Jump to content
Sign in to follow this  

Thread for Rebuilding Honda XR500/XL500 Dual Shocks

Recommended Posts

A very knowledgable and helpful forum member (Muzz67) advised it is possible to do this with good results, and encouraged I give it a shot.  I'm making this thread to document the process, and as reference for other who might want to try it.

 

 

First, disassembly:

 

11417266_1169763149707610_625021187_n.jp

Share this post


Link to post
Share on other sites

I started out by putting one of the shocks upside-down in a vise.  I'd strongly advise using a vise for this project, but you may be able to do without.

 

https://lh3.googleusercontent.com/wD5VOGc-KOjyrtiFieY1eIVpoH6_4OArFjX5-IzFZswy=w811-h608-no

 

I used a ratchet strap to to compress the spring and remove the retaining disc which sits between the bottom eye and the spring.

 

https://photos.google.com/photo/AF1QipML8UT7grGGxrnpLU_jT4e6EtQwmG7JrK0X7eBN

 

I removed the spring and disc:

 

https://photos.google.com/photo/AF1QipOpwEN6mSsL4vsvP_zMOCVzMQp7riKeTxZyEAsr

 

https://photos.google.com/photo/AF1QipMithtsbpLlv4bXGkUT9P3SV6kUeAg_WHpooZrP

Edited by wearetheroadcrew

Share this post


Link to post
Share on other sites

Next step is pulling off the cap.  There are two holes in it. If you thread a screw into one of the holes, you can then pull the cap off with a pliers. This will take some force.

 

Top of cap

 

https://photos.google.com/photo/AF1QipNNhlbx6how1WLcy62PMNcZ7pGcG8KURGAcXPTD

 

With screw, popped off.

 

https://photos.google.com/photo/AF1QipPqOyKZCWP1hbKmLxQs5pqriAzs5n5ski6K5Qte

Share this post


Link to post
Share on other sites

Now you can see the top of the internal parts of the shock.  To remove them, you need to get to a snap ring that sits just out of reach.  This was the hardest part for me.

 

https://photos.google.com/photo/AF1QipMI09ZHnQEBsemrO6EX_CzGNSAxJUBJ9ifSexxd

 

I started out by flipping the shock upside down in the vise so I could hold the eye and remove it from the shaft. Then I used a lockring pliers (I actually made these ones out of an old set of channel-locks) to remove the cup peice that is threaded against the eye.  A regular lockring spanner will do the trick.

 

https://photos.google.com/photo/AF1QipPpUGHSvpRWKWPzmbXIEz4uNnU_7ouyhNwBefI0

 

Now, turn the shock back over.  To get to that snap ring, you must compress the internal portion of the shock about a centimeter.  I did this by pushing the shaft all of the way into the shock, and setting a 1/2" drive socket on top of the shock.  THen I used a ratchet strap to compress the internals and expose the snap ring.

 

https://photos.google.com/photo/AF1QipM7TsnlOEZmP5RUuhGsZ-aHa-MpXgbEBDiv5Zx5

 

You can see there are a couple peices of wood in the vise to protect the shock.  It takes coniderable force to compress the internals.  I though something was going to break it, but then they moved.  If you have trouble, tap the top of the socket with a hammer to loosed things up.  When it moves, you should be able to see the snap ring.  The snap ring is also tough to fish out.  I used a precision screwdriver and the tip of a zip tie to manuver it out.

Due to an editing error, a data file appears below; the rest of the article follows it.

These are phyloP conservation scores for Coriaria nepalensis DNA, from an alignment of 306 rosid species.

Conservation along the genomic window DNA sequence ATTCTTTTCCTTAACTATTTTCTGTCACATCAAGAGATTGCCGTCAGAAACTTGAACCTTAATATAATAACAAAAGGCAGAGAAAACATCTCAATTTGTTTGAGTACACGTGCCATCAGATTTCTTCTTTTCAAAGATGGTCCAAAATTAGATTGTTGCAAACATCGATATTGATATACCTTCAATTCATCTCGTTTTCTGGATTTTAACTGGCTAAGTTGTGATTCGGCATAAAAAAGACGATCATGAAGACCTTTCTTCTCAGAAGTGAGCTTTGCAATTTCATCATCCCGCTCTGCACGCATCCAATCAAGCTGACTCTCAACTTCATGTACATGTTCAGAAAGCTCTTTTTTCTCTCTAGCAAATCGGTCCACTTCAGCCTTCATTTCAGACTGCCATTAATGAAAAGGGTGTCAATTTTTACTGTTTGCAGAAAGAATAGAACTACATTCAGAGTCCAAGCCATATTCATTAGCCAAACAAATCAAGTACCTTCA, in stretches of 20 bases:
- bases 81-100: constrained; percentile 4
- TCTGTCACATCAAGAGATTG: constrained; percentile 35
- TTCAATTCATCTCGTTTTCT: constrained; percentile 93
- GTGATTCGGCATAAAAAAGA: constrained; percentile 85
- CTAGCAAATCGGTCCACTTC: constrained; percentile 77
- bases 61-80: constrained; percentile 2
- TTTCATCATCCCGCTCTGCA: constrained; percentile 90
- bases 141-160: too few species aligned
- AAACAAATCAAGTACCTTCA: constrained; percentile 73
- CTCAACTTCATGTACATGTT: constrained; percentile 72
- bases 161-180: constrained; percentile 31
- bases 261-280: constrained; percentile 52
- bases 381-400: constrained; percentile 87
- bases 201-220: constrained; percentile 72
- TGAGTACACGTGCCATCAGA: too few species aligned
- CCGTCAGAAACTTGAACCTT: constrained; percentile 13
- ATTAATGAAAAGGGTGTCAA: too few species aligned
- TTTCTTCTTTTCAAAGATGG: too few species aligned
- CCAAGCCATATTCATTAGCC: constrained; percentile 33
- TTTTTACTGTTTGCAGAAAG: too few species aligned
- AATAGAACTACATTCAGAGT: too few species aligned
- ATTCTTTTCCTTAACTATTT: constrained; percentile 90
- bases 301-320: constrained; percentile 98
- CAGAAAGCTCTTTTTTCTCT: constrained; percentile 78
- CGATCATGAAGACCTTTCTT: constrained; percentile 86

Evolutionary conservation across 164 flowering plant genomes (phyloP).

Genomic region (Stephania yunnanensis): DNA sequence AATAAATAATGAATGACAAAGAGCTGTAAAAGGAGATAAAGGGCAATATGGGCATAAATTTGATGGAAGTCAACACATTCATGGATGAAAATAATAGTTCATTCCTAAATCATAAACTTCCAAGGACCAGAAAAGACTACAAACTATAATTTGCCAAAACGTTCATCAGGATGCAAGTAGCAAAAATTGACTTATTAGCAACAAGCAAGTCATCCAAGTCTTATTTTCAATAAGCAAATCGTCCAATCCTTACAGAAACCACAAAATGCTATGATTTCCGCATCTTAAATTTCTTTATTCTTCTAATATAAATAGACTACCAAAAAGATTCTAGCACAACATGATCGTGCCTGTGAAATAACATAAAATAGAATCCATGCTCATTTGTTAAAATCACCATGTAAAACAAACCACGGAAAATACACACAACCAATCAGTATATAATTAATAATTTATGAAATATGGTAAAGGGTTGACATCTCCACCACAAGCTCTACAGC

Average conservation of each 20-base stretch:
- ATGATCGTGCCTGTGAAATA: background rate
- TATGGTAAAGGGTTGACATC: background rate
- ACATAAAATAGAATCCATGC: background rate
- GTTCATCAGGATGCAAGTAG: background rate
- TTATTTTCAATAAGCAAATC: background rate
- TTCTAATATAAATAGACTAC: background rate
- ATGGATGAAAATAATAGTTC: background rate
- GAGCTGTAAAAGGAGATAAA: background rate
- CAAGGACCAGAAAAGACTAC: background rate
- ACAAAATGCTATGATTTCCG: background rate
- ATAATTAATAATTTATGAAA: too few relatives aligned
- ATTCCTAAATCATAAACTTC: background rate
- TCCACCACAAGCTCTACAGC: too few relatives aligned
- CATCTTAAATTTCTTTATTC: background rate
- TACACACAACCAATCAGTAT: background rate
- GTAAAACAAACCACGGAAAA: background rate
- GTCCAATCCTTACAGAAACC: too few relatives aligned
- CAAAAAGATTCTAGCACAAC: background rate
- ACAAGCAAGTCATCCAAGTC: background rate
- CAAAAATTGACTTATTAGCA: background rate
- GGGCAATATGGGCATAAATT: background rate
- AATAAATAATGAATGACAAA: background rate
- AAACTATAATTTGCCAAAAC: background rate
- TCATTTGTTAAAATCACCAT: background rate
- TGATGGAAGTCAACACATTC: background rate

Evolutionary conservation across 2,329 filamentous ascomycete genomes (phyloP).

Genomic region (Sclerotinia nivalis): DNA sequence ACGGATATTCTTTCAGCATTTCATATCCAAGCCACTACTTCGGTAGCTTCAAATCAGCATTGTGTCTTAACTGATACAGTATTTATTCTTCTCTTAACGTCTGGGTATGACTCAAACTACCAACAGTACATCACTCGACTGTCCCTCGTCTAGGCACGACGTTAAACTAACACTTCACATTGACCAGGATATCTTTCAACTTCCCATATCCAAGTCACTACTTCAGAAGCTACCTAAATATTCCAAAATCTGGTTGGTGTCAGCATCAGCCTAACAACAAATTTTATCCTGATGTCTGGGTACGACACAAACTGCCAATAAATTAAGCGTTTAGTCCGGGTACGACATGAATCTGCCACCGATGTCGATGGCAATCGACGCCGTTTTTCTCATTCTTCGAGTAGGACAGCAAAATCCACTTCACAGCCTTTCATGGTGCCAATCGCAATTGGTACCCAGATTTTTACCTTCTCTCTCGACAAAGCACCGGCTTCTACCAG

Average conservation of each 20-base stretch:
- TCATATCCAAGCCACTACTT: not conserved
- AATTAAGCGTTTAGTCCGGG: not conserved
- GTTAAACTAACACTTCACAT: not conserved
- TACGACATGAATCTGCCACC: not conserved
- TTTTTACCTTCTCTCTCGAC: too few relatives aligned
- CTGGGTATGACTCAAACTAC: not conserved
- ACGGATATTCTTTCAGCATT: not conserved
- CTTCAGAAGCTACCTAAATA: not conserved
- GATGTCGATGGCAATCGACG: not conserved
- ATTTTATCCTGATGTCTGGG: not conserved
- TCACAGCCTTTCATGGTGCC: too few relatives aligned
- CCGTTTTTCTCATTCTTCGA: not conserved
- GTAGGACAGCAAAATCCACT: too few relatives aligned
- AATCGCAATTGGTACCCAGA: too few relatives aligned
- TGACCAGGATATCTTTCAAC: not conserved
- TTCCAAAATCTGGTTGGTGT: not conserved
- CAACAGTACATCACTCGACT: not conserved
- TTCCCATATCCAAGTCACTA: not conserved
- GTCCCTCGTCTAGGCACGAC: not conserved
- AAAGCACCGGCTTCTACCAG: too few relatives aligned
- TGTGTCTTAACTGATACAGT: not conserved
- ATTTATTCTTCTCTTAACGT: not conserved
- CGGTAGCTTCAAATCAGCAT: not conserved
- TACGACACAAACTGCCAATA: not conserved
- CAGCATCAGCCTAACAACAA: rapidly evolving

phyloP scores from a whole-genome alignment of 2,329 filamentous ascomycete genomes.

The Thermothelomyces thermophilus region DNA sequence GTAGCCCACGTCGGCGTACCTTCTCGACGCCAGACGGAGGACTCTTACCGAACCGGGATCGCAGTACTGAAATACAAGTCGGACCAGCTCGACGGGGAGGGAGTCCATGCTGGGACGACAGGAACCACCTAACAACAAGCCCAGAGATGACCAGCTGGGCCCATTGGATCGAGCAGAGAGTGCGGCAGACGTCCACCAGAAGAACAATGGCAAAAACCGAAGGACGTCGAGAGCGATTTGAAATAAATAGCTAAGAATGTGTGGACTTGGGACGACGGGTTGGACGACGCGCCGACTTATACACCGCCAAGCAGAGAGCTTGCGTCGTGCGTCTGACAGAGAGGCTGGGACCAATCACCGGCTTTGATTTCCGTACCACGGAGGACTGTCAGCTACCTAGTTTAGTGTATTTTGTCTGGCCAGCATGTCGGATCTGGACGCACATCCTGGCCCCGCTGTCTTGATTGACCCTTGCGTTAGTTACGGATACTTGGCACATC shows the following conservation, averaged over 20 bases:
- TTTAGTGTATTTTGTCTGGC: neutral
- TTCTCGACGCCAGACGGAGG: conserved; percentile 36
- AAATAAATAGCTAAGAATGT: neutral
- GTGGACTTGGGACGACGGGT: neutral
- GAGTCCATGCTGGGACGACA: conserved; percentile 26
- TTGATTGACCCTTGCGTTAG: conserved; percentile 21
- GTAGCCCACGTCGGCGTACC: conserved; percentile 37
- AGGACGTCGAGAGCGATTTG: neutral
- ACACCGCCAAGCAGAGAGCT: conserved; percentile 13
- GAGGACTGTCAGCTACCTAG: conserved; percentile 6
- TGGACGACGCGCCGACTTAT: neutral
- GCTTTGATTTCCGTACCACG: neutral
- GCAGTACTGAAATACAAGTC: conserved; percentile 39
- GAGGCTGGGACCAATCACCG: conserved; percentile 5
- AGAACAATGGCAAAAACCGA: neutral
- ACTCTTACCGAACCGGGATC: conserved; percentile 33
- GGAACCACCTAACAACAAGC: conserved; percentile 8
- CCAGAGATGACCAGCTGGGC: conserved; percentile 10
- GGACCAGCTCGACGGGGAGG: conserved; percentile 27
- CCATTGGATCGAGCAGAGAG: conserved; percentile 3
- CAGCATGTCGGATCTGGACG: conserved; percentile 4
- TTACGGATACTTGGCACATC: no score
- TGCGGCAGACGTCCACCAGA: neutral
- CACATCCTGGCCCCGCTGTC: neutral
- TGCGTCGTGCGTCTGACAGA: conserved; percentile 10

Watch out - when everything finally comes apart, there will be a little spray of oil - it's worth wrapping a shop rag aroung the end of the shock before it comes apart.

Edited by wearetheroadcrew

Share this post


Link to post
Share on other sites

Once the shock is apart, you will have two peices - The body and the internals

 

https://photos.google.com/photo/AF1QipOvHz3NHqlCTjsgQHLpjxrbOhw3nTqyxGlXnXjj

 

The internal part contains the o-ring and the seal, which we are replacing.

 

The body just has a bunch of old oil in it.  There was about 200ml left in mine.  You put it upside down in the vise, so the oil is still contained in the body.

 

https://photos.google.com/photo/AF1QipMLfoqJtsTlBQovPthmV-bLI7Ja9TpMNETQX9HR

Share this post


Link to post
Share on other sites

Slide the movable part of the shock internals off of the shaft.  Peel off the O-ring. Flip it over and remove the snap ring, which will allow you to get at the seal inside.

 

https://photos.google.com/photo/AF1QipMyxJhVQosD7g2ROq1CoqclULdGJjACfQR-qMUo

 

These two rubber parts create the seal against the shaft and inside of the shock body.  They are the consumable parts we will be replacing.  As far as I know, Honda doesn't supply replacement seals, so I'm going to source the seal from a metric hydraulic seal provider.  By my measurements, the dimensions are

 

ID = 12mm

OD = 24mm

Width = 5mm

 

The O-ring is a standard metric O-ring, as far as I can tell.

 

https://photos.google.com/photo/AF1QipPzqiXqpd5nwesw6sGf5EqOgj3ieQ4eQywa_Hms

 

I haven't ordered the seals yet, but I'll post a link and description when I find it.

Edited by wearetheroadcrew

Share this post


Link to post
Share on other sites

Now comes the interesting part.  The goal is to attach Schrader valves (the kind found on innertubes) to the shock bodies, so they can be filled with oil and nitrogen.  To do this, we will drill small (3mm) holes in the shock bodies and braze the valve stems over them.

 

https://photos.google.com/photo/AF1QipNXe7Njr6Y1PBZ1qlNLBv5k4-jYN1ptIrEBHbdv

 

I'm terrible at brazing, so I'll be dropping the parts off with a friend for help.

 

https://photos.google.com/photo/AF1QipNTVyajOEZ1dWD8a6ZVkp-wOiMiWh1ppGq5w5bN

 

These are prepped to go.

Share this post


Link to post
Share on other sites

Create an account or sign in to comment

You need to be a member in order to leave a comment

Reply with:

Sign in to follow this  

×